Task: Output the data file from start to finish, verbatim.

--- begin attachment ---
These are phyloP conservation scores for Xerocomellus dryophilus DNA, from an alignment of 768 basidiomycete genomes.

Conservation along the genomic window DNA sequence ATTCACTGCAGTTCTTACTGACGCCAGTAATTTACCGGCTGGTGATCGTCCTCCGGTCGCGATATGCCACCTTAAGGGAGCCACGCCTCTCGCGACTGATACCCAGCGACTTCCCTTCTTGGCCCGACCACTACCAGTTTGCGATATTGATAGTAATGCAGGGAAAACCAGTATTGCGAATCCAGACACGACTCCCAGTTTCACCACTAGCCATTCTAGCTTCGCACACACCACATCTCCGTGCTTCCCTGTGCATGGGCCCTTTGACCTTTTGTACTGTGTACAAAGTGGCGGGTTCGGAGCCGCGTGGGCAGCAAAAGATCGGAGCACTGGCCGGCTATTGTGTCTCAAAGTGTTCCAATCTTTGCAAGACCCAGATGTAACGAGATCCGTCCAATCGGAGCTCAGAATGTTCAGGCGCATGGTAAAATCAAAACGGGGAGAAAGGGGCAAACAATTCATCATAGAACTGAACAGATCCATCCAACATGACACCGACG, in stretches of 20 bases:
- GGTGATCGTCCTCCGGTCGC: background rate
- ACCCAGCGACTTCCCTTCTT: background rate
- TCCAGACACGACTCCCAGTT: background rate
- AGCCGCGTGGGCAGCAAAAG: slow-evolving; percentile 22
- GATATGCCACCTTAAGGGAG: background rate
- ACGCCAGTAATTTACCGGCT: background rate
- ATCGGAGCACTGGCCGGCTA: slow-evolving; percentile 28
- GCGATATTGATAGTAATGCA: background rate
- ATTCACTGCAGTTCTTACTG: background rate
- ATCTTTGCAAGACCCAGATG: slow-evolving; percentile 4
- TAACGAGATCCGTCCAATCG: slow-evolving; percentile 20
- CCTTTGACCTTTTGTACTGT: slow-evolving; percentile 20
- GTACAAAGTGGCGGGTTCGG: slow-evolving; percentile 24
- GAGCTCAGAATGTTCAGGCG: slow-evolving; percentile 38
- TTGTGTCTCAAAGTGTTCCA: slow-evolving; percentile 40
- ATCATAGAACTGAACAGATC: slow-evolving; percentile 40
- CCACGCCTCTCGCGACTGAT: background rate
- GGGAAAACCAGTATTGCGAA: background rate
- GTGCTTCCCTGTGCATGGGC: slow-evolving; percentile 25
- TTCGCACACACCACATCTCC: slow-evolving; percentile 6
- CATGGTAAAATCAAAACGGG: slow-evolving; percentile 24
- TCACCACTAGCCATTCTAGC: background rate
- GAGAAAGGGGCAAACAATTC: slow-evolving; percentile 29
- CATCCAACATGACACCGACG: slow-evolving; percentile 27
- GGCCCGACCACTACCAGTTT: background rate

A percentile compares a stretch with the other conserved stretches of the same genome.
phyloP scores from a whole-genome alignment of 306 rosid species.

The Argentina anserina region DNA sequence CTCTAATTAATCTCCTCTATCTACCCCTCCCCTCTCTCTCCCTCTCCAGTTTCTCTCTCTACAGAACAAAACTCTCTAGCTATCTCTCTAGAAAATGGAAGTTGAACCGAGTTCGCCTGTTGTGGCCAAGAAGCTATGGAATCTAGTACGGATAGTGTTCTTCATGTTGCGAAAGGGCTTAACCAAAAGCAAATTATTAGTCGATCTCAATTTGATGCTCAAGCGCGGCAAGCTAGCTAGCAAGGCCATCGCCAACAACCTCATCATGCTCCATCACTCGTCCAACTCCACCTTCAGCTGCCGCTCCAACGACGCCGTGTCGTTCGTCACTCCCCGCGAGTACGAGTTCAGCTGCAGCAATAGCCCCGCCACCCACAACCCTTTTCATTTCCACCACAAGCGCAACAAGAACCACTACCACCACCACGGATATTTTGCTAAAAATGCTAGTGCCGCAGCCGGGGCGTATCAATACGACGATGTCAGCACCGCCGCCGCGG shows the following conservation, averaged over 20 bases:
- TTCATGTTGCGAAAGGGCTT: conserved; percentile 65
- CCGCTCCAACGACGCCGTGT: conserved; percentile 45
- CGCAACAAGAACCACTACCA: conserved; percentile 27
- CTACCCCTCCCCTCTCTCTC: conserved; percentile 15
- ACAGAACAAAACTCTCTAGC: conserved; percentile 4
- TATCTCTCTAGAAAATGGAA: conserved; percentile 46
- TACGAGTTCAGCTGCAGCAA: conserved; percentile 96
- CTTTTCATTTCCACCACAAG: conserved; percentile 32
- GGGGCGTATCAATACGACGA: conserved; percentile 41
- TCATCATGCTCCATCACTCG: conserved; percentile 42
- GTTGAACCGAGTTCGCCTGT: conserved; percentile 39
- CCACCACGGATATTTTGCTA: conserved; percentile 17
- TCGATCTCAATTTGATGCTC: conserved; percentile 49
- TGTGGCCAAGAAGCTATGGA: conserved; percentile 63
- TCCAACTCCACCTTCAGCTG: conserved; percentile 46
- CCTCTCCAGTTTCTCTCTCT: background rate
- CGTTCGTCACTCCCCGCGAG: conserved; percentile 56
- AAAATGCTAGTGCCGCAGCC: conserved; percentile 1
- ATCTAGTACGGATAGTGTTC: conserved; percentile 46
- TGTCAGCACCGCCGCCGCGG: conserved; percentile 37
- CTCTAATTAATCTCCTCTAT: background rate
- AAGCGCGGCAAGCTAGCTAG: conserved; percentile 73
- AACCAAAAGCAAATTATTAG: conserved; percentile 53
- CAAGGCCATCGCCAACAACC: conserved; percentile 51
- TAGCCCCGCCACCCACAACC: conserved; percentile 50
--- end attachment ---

These are phyloP conservation scores for Xerocomellus dryophilus DNA, from an alignment of 768 basidiomycete genomes.

Conservation along the genomic window DNA sequence ATTCACTGCAGTTCTTACTGACGCCAGTAATTTACCGGCTGGTGATCGTCCTCCGGTCGCGATATGCCACCTTAAGGGAGCCACGCCTCTCGCGACTGATACCCAGCGACTTCCCTTCTTGGCCCGACCACTACCAGTTTGCGATATTGATAGTAATGCAGGGAAAACCAGTATTGCGAATCCAGACACGACTCCCAGTTTCACCACTAGCCATTCTAGCTTCGCACACACCACATCTCCGTGCTTCCCTGTGCATGGGCCCTTTGACCTTTTGTACTGTGTACAAAGTGGCGGGTTCGGAGCCGCGTGGGCAGCAAAAGATCGGAGCACTGGCCGGCTATTGTGTCTCAAAGTGTTCCAATCTTTGCAAGACCCAGATGTAACGAGATCCGTCCAATCGGAGCTCAGAATGTTCAGGCGCATGGTAAAATCAAAACGGGGAGAAAGGGGCAAACAATTCATCATAGAACTGAACAGATCCATCCAACATGACACCGACG, in stretches of 20 bases:
- GGTGATCGTCCTCCGGTCGC: background rate
- ACCCAGCGACTTCCCTTCTT: background rate
- TCCAGACACGACTCCCAGTT: background rate
- AGCCGCGTGGGCAGCAAAAG: slow-evolving; percentile 22
- GATATGCCACCTTAAGGGAG: background rate
- ACGCCAGTAATTTACCGGCT: background rate
- ATCGGAGCACTGGCCGGCTA: slow-evolving; percentile 28
- GCGATATTGATAGTAATGCA: background rate
- ATTCACTGCAGTTCTTACTG: background rate
- ATCTTTGCAAGACCCAGATG: slow-evolving; percentile 4
- TAACGAGATCCGTCCAATCG: slow-evolving; percentile 20
- CCTTTGACCTTTTGTACTGT: slow-evolving; percentile 20
- GTACAAAGTGGCGGGTTCGG: slow-evolving; percentile 24
- GAGCTCAGAATGTTCAGGCG: slow-evolving; percentile 38
- TTGTGTCTCAAAGTGTTCCA: slow-evolving; percentile 40
- ATCATAGAACTGAACAGATC: slow-evolving; percentile 40
- CCACGCCTCTCGCGACTGAT: background rate
- GGGAAAACCAGTATTGCGAA: background rate
- GTGCTTCCCTGTGCATGGGC: slow-evolving; percentile 25
- TTCGCACACACCACATCTCC: slow-evolving; percentile 6
- CATGGTAAAATCAAAACGGG: slow-evolving; percentile 24
- TCACCACTAGCCATTCTAGC: background rate
- GAGAAAGGGGCAAACAATTC: slow-evolving; percentile 29
- CATCCAACATGACACCGACG: slow-evolving; percentile 27
- GGCCCGACCACTACCAGTTT: background rate

A percentile compares a stretch with the other conserved stretches of the same genome.
phyloP scores from a whole-genome alignment of 306 rosid species.

The Argentina anserina region DNA sequence CTCTAATTAATCTCCTCTATCTACCCCTCCCCTCTCTCTCCCTCTCCAGTTTCTCTCTCTACAGAACAAAACTCTCTAGCTATCTCTCTAGAAAATGGAAGTTGAACCGAGTTCGCCTGTTGTGGCCAAGAAGCTATGGAATCTAGTACGGATAGTGTTCTTCATGTTGCGAAAGGGCTTAACCAAAAGCAAATTATTAGTCGATCTCAATTTGATGCTCAAGCGCGGCAAGCTAGCTAGCAAGGCCATCGCCAACAACCTCATCATGCTCCATCACTCGTCCAACTCCACCTTCAGCTGCCGCTCCAACGACGCCGTGTCGTTCGTCACTCCCCGCGAGTACGAGTTCAGCTGCAGCAATAGCCCCGCCACCCACAACCCTTTTCATTTCCACCACAAGCGCAACAAGAACCACTACCACCACCACGGATATTTTGCTAAAAATGCTAGTGCCGCAGCCGGGGCGTATCAATACGACGATGTCAGCACCGCCGCCGCGG shows the following conservation, averaged over 20 bases:
- TTCATGTTGCGAAAGGGCTT: conserved; percentile 65
- CCGCTCCAACGACGCCGTGT: conserved; percentile 45
- CGCAACAAGAACCACTACCA: conserved; percentile 27
- CTACCCCTCCCCTCTCTCTC: conserved; percentile 15
- ACAGAACAAAACTCTCTAGC: conserved; percentile 4
- TATCTCTCTAGAAAATGGAA: conserved; percentile 46
- TACGAGTTCAGCTGCAGCAA: conserved; percentile 96
- CTTTTCATTTCCACCACAAG: conserved; percentile 32
- GGGGCGTATCAATACGACGA: conserved; percentile 41
- TCATCATGCTCCATCACTCG: conserved; percentile 42
- GTTGAACCGAGTTCGCCTGT: conserved; percentile 39
- CCACCACGGATATTTTGCTA: conserved; percentile 17
- TCGATCTCAATTTGATGCTC: conserved; percentile 49
- TGTGGCCAAGAAGCTATGGA: conserved; percentile 63
- TCCAACTCCACCTTCAGCTG: conserved; percentile 46
- CCTCTCCAGTTTCTCTCTCT: background rate
- CGTTCGTCACTCCCCGCGAG: conserved; percentile 56
- AAAATGCTAGTGCCGCAGCC: conserved; percentile 1
- ATCTAGTACGGATAGTGTTC: conserved; percentile 46
- TGTCAGCACCGCCGCCGCGG: conserved; percentile 37
- CTCTAATTAATCTCCTCTAT: background rate
- AAGCGCGGCAAGCTAGCTAG: conserved; percentile 73
- AACCAAAAGCAAATTATTAG: conserved; percentile 53
- CAAGGCCATCGCCAACAACC: conserved; percentile 51
- TAGCCCCGCCACCCACAACC: conserved; percentile 50